Internet Privacy Law Needs an Upgrade

Imagine for a moment that all your computing devices had to run on code that had been written in 1986. Your smartphone is, alas, entirely out of luck, but your laptop or desktop computer might be able to get online using a dial-up modem. But you’d better be happy with a command-line interface to services like e-mail, Usenet, and Telnet, because the only “Web browsers” anyone’s heard of in 1986 are entomologists. Cloud computing? Location based services? Social networking? No can do, though you can still get into a raging debate about the relative merits of Macs and PCs.

When it comes to federal privacy law, alas, we are running on code written in 1986: The Elecronic Communications Privacy Act, a statute that’s not only ludicrously out of date, but so notoriously convoluted and unclear that even legal experts routinely lament the “mess” of electronic privacy law. Scholar Orin Kerr has called it “famously complex, if not entirely impenetrable.” Part of the problem, to be sure, lies with the courts.  It is scandalous that in 2010, we don’t even have a definitive ruling on whether or when the Fourth Amendment requires the government to get a search warrant to read e-mails stored on a server. But the ECPA statute, meant to fill the gap left by the courts, reads like the rules of James T. Kirk’s fictional card game Fizzbin.

Suppose the police want to read your e-mail. To come into your home and look through your computer, of course, they’d need a full Fourth Amendment search warrant based on probable cause. If they want to intercept the e-mail in transit, they have to go still further and meet the “super-warrant” standards of the Wiretap Act. Once it lands on your Internet Service Provider’s server, a regular search warrant is once again the standard—assuming your ISP is providing access “to the public.” If it’s a more closed network like your work account, your employer is permitted to voluntarily hand it over. But if you read the e-mail, or leave it on the server for more than 180 days, then suddenly your ISP has become a “remote computing service” provider rather than an “electronic communications service provider” vis a vis that e-mail. So instead of a probable cause warrant, police can get a 2703(d) order based on “specific and articulable facts” showing the information is “relevant and material” to an investigation—a much lower standard—provided they notify you. Except they can ask a judge to delay notification if they think that would impede the investigation. Oh, unless your ISP is in the Ninth Circuit, where opened e-mails still get the higher level of protection until they’ve “expired in the normal course,” whatever that means.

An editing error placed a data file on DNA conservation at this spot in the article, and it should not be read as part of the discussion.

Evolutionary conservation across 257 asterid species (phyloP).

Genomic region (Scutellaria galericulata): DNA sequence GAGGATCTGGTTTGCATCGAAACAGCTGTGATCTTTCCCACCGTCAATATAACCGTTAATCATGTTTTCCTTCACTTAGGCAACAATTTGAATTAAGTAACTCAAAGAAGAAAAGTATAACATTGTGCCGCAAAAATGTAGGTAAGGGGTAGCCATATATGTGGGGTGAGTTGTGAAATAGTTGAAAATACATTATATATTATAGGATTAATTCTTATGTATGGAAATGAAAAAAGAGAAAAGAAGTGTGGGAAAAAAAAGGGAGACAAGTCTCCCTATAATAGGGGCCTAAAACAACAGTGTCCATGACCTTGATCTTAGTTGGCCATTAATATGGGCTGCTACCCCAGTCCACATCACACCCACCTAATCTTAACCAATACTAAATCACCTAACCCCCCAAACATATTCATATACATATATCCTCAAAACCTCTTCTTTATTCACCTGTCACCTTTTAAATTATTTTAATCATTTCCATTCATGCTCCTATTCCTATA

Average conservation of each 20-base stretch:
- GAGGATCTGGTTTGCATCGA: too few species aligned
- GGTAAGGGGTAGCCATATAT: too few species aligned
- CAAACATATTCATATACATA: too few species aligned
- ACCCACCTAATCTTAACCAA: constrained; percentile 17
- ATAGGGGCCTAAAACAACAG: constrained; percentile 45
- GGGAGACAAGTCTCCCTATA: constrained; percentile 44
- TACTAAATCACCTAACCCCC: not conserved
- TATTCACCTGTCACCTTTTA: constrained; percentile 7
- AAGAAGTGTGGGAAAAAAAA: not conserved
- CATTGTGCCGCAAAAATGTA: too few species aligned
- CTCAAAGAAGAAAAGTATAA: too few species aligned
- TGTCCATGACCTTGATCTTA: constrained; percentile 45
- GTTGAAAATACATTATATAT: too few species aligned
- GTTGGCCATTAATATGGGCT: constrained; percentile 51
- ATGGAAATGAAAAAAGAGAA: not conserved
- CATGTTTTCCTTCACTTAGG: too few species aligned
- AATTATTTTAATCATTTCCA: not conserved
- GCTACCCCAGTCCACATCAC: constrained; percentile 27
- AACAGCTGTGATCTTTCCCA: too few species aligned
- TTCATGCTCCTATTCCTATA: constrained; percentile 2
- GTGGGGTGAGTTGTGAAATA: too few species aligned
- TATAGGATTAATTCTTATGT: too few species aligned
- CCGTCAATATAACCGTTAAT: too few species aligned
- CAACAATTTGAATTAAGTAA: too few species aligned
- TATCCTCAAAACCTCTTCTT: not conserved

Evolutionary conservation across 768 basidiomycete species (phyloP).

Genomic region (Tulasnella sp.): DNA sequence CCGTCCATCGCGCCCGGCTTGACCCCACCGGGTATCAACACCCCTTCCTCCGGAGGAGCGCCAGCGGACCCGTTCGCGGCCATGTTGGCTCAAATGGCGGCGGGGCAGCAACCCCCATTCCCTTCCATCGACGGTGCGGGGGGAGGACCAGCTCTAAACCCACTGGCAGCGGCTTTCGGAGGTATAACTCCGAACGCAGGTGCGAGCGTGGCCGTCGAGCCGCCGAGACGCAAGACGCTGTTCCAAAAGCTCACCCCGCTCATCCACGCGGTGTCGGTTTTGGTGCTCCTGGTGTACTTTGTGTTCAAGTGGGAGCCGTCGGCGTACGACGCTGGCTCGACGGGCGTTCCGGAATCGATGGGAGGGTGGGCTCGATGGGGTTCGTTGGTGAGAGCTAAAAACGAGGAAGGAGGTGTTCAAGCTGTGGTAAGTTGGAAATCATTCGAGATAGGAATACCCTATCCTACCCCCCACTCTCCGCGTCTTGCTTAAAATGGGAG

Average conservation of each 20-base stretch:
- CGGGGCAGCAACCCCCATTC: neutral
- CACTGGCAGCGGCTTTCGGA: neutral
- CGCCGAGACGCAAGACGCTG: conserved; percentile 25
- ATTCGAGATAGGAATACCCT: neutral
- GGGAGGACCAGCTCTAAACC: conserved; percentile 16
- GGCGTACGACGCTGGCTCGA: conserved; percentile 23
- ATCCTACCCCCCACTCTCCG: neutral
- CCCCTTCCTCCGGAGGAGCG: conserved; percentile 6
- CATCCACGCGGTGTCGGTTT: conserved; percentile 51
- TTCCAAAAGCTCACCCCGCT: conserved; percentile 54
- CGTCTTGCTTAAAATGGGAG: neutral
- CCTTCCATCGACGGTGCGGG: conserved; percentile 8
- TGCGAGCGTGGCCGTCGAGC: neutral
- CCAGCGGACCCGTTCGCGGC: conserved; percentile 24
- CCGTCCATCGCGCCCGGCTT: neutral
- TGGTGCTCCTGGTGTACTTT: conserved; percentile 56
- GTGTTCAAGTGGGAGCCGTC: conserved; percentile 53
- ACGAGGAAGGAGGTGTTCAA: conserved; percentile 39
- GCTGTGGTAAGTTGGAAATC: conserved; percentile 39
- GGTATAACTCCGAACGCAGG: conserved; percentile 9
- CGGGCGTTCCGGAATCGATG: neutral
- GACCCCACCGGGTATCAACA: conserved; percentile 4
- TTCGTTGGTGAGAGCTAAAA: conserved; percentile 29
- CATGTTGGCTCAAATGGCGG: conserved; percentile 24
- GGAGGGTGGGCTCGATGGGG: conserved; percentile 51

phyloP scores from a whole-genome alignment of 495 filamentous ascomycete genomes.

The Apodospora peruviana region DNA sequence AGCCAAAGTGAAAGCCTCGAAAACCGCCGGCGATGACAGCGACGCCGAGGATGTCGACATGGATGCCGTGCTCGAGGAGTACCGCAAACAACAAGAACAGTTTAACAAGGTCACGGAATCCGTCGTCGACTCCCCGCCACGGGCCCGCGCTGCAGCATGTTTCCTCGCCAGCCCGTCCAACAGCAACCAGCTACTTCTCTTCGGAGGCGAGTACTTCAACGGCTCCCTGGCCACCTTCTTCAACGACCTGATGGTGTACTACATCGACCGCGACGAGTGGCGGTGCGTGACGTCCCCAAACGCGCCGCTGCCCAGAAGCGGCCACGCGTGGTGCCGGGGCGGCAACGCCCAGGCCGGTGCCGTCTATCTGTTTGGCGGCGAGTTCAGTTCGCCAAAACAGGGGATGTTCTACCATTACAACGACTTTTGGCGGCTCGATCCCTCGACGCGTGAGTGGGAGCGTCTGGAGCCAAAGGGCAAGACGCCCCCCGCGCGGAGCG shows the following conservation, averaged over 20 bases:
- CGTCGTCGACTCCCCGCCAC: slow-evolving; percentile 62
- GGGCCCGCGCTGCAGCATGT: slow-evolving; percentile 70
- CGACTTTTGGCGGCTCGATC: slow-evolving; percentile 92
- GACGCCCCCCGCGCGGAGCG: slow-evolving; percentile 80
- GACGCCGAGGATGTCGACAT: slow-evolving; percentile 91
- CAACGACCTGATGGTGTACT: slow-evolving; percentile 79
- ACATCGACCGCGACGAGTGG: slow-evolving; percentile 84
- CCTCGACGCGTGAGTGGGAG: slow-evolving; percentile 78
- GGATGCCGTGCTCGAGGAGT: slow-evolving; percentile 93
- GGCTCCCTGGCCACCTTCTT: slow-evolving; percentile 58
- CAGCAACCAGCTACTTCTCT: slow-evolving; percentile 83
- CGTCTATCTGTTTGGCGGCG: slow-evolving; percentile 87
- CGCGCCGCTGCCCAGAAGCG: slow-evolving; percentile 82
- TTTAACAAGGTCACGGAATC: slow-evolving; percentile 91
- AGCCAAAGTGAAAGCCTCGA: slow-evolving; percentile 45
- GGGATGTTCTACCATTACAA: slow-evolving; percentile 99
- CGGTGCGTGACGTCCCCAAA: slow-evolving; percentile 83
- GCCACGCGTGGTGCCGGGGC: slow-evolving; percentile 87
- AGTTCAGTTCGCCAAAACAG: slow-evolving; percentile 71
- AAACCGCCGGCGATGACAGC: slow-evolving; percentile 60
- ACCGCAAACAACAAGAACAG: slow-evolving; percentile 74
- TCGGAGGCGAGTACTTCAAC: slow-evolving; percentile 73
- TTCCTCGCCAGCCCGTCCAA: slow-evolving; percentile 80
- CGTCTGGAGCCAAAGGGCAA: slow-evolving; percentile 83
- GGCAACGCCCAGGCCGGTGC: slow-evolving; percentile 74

That’s for e-mail contents.  But maybe they don’t actually need to read your e-mail; maybe they just want some “metadata”—the equivalent of scanning the envelopes of physical letters—to see if your online activity is suspicious enough to warrant a closer look.  Well, then they can get what’s called a pen/trap order based on a mere certification to a judge of “relevance” to capture that information in realtime, but without having to provide any of those “specific and articulable facts.” Unless it’s information that would reveal your location—maybe because you’re e-mailing from your smartphone—in which case, well, the law doesn’t really say, but the Justice Department thinks a pen/trap order plus one of those 2703(d) orders will do, unless it’s really specific location information, at which point they get a warrant. If they want to get those records after the fact, it’s one of those 2703(d) orders—again, unless a non-public provider like your school or employer wants to volunteer them. Oh, unless it’s a counterterror investigation, and the FBI thinks your records might be “relevant” somehow, in which case they can get them with a National Security letter, without getting a judge involved at all.